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Fin-De-Siecle is Schorske's seminal work charting the crisis of liberalism in Vienna and the birth of modernism from the ashes of that crisis.
Schorske chronicles the failure of liberalism to secure the material security and social stability necessary to national viability largely as a failure of the irrational. To Schorske, liberalism is all about rationalism. So, he basically charts the reinventing of Viennese liberalism as a repudiation of irrationalism.
Thus, the modernist values characterized by the works of Gustav Mahler and Arnold Schoenberg (both composers), Oscar Kokoschka (artist), and Sigmund Freud (father of psychoanalysis) reinforces this new emergence of a movement largely concerned with an expressionist view of liberalism. Expressionism(in art and literature) is largely an effort to distance oneself from the religious definition of spirituality and discernment and the inadequacies of such a definition to reconcile the anxieties of modern life for the common man.
Schorske describes the first movement as defined by the emergence of Georg von Schönerer's Pan-German movement and Karl Lueger's Christian Socialism. Schonerer held largely anti-Semitic views in championing the cause of the downtrodden masses against the excesses of capitalism. Schonerer's anti-Semitism led him to characterize Jews as the epitome of capitalist degeneracy, his ideas influencing a young Adolph Hitler.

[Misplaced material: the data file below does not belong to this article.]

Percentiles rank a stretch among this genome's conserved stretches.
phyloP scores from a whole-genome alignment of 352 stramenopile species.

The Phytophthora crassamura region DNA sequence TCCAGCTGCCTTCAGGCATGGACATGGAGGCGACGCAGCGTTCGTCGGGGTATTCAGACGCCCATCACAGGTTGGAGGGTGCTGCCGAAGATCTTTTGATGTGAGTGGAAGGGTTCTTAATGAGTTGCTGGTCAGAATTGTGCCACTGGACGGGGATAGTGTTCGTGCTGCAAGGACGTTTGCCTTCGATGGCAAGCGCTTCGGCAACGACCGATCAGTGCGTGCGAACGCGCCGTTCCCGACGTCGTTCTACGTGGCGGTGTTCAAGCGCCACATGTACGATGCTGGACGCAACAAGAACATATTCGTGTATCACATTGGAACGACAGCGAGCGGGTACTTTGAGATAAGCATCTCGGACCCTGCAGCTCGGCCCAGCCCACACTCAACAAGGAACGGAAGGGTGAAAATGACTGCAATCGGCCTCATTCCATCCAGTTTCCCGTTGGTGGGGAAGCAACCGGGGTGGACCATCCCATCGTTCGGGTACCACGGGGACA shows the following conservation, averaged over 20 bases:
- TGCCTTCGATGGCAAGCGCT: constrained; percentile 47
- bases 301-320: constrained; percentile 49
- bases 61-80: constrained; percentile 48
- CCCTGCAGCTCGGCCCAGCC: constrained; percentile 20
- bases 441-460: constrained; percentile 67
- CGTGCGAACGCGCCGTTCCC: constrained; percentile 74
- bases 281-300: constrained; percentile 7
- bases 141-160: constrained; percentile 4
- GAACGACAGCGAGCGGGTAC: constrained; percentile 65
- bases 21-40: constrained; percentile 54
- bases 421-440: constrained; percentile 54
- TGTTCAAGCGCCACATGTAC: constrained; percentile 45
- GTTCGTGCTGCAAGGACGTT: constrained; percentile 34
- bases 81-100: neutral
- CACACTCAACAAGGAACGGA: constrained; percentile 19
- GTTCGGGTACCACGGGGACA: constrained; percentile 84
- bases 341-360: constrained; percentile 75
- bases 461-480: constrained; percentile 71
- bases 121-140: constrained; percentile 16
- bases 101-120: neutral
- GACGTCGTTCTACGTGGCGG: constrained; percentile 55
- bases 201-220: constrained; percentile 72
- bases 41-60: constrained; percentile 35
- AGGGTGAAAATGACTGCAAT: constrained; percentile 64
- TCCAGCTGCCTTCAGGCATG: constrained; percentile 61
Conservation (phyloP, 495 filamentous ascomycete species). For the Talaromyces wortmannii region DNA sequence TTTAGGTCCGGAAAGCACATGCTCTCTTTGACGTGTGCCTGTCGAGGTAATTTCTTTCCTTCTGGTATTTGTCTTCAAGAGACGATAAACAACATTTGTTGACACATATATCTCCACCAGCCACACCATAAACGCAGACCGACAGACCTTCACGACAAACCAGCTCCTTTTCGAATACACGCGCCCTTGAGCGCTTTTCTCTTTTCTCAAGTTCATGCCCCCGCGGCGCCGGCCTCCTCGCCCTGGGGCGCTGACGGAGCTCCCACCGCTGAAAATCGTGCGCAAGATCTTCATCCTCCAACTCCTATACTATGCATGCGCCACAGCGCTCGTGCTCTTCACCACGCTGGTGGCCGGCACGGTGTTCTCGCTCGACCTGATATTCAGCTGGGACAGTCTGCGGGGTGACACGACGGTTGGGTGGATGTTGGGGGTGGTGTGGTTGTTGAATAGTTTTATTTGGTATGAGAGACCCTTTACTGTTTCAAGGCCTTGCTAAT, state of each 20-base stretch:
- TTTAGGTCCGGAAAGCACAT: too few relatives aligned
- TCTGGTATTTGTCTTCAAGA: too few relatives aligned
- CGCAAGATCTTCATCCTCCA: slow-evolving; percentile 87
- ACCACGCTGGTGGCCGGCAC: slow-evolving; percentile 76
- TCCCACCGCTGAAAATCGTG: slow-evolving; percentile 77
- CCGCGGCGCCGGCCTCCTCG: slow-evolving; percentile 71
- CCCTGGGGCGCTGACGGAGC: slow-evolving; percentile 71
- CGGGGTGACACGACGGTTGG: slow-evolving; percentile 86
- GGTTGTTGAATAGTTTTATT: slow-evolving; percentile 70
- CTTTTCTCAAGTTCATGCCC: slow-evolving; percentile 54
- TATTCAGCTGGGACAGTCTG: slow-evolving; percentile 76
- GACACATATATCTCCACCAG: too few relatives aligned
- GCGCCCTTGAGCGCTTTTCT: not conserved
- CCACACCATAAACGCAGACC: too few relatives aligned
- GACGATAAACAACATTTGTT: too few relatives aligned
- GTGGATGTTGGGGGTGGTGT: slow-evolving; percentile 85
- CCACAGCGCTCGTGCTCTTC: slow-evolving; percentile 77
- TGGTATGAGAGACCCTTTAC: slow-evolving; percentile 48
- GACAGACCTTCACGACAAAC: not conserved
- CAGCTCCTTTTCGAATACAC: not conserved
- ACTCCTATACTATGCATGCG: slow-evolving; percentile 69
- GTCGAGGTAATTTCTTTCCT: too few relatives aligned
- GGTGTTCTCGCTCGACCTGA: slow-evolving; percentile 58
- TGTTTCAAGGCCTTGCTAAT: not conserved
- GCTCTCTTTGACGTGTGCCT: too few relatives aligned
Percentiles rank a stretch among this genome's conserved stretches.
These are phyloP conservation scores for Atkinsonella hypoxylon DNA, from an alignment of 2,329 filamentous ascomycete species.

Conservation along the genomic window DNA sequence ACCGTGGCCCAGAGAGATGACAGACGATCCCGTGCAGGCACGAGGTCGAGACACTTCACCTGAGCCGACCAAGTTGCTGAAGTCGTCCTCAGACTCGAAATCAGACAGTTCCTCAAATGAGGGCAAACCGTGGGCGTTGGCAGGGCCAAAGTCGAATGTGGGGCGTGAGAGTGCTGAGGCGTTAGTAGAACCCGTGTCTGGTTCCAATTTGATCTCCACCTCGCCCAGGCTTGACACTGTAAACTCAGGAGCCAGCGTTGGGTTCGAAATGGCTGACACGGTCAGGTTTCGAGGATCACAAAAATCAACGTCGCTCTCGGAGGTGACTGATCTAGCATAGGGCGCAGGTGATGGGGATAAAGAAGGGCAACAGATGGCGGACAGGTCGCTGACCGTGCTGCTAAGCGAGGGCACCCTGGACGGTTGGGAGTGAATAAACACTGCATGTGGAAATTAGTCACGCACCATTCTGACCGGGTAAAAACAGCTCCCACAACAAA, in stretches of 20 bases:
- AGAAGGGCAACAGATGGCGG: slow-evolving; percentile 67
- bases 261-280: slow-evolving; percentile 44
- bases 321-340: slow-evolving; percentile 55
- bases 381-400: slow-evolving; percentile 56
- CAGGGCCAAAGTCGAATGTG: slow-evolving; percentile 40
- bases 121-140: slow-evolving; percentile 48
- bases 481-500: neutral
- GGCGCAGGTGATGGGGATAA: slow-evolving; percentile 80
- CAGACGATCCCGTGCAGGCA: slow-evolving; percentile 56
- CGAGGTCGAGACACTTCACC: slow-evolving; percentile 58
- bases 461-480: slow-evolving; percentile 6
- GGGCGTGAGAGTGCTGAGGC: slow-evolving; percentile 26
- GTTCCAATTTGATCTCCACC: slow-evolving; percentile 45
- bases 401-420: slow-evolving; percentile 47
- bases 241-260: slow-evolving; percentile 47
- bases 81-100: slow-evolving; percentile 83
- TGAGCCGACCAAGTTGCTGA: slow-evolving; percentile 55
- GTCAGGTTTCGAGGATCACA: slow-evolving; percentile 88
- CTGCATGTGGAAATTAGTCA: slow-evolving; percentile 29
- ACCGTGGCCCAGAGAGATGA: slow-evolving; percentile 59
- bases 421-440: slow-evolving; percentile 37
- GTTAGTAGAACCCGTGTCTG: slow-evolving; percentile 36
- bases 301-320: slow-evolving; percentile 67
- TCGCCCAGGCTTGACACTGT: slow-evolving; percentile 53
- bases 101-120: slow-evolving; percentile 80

The second movement is characterized by the emergence of Freud's 'psychological man.' Freud's seminal work The Interpretation of Dreams sees the introduction of the theory of dreams as a vehicle for recognizing the latent desires inherent in all of us. Freud simply calls this the 'wish fulfillment' factor of dreams, where each individual unconsciously explores repressed desires in the safe recesses of sleep.
The third movement sees a newly confident expressionism encompassed by the works of Kokoschka (art), Schoenberg (composer), Gustav Klimt (artist). Expressionism is largely concerned with a brutal analysis of the realities of modern life. Expressionists believed that the old definition of morality (as defined by the restrictions of 19th century stability) must be replaced with new systems which better defined the collective needs of modern humanity. Ironically, the Nazi German regime presided over a strict censorship of expressionist art, deeming them 'degenerate art.'
Overall, Schorske's work is a monumental piece of literature which describes the crisis of Liberalism and the birth of modernism with thoughtful scholarship and intriguing implications for our future.
For a great summary of Schorske's important work, please refer to the excellent eNotes summary here.
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